If 72% of your total costs are personnel costs, these costs better be worth it.

If 72% of your total costs are personnel costs, these costs better be worth it.

Given the fact that I’m CEO here at Equalture and responsible for finance, COVID-19 keeps me busy for sure. All companies are reconsidering costs, so of course that applies to our company as well. Surprisingly enough, I see that many companies tend to cut personnel costs first.

In this blog I explain why not investing (financially) in your team during this coronacrisis is, in my opinion, the worst decision you can make. Besides, I will provide you with some challenging questions you can ask your manager when (s)he’s considering HR costs savings.

63-81% of the total costs.

That’s how much the average scaleup spends on personnel. In our case it’s 72%. This is an enormous percentage and by far your largest cost category, asking for highly responsible decision making when it comes to people decisions.

I think that one of the biggest challenges for People Professionals (recruitment, HR and talent) is to calculate the ROI of people-related decisions. But in the end, that’s what every CEO/CFO wants to see to base decisions on, especially when it comes to costs that represent the absolute majority of your total costs.

The perception of HR being the burner-department.

I think that many people working in the field of recruitment/HR can recognise themselves in the frustration that HR is by many C-level decision makers still perceived as an administrative obligation, rather than a strategic growth stimulator. And in times likes these, where COVID-19 hits the worldwide economy, we first start cutting costs of which we believe that these costs won’t eventually earn money for us.

And that’s for many companies the point where it’s time for the HR-being-the-burner-chat at the board table.

Being a founder myself and having been able to build a team of 14 amazing people at this point, I’m still frustrated by the thought that, for some, HR is considered to be a burner rather than an earner. And by the thought that people actually believe that companies can survive without investing in it.

If that’s what your company’s management team is thinking as well, they couldn’t be more wrong.

Not despite of. Because of.

This is a quick reality check. Let’s say you work at or you are founder of a company with 10, 50 or 200 people. If you reached this point, even with 10 people, it means that you’re growing successfully. And you probably spend 70% of your total costs on personnel.

So of all costs you made to grow your company and reach this point, 70% covers people costs? If that represents such a large part of your costs, this probably means that you have been able to turn these costs into earning. Into a positive ROI.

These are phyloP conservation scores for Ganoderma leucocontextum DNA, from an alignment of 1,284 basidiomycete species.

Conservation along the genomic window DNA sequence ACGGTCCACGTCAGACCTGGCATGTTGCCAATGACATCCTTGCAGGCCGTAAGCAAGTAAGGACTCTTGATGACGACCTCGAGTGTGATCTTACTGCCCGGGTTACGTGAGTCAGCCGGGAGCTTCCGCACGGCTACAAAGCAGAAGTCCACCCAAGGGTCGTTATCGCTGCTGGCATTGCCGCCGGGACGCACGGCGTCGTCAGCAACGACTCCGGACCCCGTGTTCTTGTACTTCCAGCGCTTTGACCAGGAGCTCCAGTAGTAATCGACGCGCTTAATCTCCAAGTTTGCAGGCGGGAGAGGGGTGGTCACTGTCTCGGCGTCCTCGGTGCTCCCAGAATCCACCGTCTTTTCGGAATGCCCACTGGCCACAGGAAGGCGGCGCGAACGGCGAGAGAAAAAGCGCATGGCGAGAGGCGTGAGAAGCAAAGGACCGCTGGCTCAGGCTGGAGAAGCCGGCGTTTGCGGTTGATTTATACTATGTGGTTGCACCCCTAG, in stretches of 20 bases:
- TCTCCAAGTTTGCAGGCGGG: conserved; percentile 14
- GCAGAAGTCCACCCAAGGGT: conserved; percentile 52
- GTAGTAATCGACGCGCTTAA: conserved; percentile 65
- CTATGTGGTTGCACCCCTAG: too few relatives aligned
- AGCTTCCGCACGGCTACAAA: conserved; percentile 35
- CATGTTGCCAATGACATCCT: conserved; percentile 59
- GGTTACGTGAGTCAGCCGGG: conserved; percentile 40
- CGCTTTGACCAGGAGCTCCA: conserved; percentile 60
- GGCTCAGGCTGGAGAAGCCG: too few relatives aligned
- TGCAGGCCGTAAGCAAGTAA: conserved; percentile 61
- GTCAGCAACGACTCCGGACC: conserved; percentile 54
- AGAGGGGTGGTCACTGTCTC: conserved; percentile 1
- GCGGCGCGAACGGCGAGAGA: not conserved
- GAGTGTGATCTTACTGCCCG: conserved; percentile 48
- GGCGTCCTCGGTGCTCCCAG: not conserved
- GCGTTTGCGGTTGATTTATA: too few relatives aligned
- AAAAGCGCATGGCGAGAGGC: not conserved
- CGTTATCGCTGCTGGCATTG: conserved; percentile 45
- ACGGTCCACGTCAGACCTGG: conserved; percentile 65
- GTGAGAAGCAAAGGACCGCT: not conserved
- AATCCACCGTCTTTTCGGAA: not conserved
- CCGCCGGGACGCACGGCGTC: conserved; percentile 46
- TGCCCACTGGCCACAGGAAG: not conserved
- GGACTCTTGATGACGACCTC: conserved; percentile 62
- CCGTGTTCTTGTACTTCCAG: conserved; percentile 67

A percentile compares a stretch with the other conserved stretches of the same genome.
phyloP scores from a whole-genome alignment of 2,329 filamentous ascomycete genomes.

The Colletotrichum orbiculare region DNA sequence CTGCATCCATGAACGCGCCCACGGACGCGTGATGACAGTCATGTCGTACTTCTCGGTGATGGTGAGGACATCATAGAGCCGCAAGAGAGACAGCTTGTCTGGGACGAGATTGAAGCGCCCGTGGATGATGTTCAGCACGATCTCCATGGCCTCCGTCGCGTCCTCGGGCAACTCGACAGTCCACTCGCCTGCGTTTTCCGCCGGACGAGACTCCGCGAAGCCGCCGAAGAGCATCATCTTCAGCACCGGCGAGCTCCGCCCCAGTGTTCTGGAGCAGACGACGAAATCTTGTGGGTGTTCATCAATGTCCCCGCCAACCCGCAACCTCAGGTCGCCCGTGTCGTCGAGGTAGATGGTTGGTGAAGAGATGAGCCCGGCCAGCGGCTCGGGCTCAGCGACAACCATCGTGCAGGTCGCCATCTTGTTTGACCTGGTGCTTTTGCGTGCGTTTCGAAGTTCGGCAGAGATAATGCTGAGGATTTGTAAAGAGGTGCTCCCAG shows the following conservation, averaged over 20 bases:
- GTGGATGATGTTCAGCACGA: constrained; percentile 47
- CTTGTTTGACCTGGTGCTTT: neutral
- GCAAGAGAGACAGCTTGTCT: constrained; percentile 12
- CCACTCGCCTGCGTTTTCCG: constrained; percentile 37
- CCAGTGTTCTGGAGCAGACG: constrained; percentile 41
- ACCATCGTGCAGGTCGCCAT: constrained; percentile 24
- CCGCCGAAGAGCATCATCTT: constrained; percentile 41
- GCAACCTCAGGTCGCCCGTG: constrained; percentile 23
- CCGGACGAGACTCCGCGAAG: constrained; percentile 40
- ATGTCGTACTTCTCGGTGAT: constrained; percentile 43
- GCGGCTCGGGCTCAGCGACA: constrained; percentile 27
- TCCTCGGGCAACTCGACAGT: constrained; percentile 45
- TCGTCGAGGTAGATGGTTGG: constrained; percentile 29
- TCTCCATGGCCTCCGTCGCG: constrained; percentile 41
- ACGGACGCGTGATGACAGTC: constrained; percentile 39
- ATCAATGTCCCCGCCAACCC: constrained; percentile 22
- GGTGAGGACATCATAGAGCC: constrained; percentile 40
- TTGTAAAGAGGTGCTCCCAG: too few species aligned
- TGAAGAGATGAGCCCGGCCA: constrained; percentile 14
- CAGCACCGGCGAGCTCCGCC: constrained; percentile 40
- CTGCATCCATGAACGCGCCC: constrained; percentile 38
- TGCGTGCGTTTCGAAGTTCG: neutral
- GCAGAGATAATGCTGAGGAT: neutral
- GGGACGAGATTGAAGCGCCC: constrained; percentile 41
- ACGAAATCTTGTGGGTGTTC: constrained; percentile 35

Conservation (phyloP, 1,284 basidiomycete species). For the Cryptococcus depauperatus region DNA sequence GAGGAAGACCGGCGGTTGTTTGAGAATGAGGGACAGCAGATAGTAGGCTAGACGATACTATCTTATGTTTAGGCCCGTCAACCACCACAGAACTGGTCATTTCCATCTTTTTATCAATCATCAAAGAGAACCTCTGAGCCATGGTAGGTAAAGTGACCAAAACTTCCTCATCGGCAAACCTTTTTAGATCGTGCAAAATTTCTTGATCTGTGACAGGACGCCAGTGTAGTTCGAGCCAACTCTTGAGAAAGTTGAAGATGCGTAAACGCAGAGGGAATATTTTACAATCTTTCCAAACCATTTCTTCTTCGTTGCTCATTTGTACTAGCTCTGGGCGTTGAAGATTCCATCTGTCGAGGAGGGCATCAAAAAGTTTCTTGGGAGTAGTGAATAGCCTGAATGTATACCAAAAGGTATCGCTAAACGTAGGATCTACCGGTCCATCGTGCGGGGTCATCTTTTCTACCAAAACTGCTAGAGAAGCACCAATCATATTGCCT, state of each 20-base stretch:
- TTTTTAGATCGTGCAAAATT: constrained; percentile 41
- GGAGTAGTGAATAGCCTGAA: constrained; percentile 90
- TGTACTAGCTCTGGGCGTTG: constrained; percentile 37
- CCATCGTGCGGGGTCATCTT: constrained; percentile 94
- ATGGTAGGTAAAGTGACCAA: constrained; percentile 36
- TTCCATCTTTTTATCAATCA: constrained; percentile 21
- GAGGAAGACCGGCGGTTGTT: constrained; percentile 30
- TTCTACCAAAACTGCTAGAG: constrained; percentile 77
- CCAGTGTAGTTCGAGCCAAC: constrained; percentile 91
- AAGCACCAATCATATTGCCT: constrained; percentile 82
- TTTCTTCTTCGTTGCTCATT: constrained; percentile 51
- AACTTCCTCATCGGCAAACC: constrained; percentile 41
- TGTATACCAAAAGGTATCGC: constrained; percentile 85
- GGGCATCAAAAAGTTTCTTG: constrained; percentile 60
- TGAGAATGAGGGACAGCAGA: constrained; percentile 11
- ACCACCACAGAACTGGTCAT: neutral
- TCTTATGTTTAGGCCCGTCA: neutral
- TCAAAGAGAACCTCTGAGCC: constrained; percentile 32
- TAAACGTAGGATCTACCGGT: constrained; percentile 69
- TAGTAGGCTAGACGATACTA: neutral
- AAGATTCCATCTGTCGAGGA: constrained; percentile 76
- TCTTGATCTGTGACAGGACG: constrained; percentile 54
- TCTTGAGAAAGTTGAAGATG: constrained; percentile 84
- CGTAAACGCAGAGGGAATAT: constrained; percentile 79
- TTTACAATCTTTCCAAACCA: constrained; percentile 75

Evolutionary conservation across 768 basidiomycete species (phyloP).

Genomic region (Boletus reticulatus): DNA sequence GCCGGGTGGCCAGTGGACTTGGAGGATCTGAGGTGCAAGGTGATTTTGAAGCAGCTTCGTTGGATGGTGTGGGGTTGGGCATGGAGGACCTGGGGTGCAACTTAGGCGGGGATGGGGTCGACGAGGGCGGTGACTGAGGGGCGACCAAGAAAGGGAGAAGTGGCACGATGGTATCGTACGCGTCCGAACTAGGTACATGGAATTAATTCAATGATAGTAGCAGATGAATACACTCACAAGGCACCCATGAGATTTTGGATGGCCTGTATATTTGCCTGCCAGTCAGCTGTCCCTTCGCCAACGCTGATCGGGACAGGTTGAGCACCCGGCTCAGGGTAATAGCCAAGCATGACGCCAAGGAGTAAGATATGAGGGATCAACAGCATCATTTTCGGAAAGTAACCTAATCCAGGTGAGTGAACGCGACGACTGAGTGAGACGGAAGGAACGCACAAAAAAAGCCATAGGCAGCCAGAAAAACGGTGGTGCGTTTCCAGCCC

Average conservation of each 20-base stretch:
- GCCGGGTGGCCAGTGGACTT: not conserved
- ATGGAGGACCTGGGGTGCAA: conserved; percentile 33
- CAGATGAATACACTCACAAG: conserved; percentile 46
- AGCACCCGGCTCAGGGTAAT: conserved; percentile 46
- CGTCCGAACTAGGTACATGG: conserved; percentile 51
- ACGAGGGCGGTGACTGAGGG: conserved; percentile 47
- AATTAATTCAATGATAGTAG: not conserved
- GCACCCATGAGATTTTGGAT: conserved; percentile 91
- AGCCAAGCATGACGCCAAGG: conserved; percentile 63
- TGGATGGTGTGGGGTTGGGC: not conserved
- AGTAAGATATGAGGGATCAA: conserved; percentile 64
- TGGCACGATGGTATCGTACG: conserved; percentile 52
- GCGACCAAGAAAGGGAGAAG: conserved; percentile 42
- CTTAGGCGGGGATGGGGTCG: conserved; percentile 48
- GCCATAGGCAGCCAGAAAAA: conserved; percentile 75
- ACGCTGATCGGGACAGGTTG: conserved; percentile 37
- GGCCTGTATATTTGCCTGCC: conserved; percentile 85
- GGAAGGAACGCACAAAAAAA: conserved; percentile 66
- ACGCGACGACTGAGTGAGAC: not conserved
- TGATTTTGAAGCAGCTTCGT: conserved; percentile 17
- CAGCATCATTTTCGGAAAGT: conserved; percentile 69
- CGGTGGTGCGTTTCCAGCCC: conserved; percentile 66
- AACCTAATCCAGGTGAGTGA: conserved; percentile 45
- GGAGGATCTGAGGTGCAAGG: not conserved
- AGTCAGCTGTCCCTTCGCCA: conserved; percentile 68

Your business isn’t growing despite of making these high personnel costs. It’s growing because of making these costs. Because your team has turned out to be a positive ROI since these are the people who are translating your goals into actual achievements. Cause let’s be honest, a founder can have a large stake in this growth, but isn’t capable of doing it all alone for sure.

Some questions to challenge your company’s C-suite

These are some questions to ask your manager or yourself (if you are the decision maker) when reconsidering personnel costs:

  1. If the company wants to cut personnel costs either way. ”If the team already costed a lot of money, but is also providing us with a positive ROI, isn’t it then dangerous to save costs here since large costs are already made, but the ROI can decrease due to these savings, which turns these costs into a poor investments?”
  2. If the company prefers tooling over people. ”You might think that this sales tool will help you improve commercial results, but isn’t it the people in your team who need to work with this system? So what if you buy a rockstar system, but without investing in turning your employees into rockstars?”

Well, at least I couldn’t be more happy with my team, because all things we’ve done as a repsonse to COVID-19 wouldn’t be possible without these 13 amazing people around me.

And if you would like to take the accountant-perspective, here’s some fin(anci)al food for thought: If your team is already proving its ROI, isn’t it more safe to not cut costs that have already proven and isn’t it maybe even more useful to keep investing small bits in these costs so that you can increase its ROI?

Just let the numbers do the talking. And for us, these numbers definitely make us focus on our team first.

Ready to do so too? Get in touch with us and we’ll help you with it!

Cheers, Charlotte

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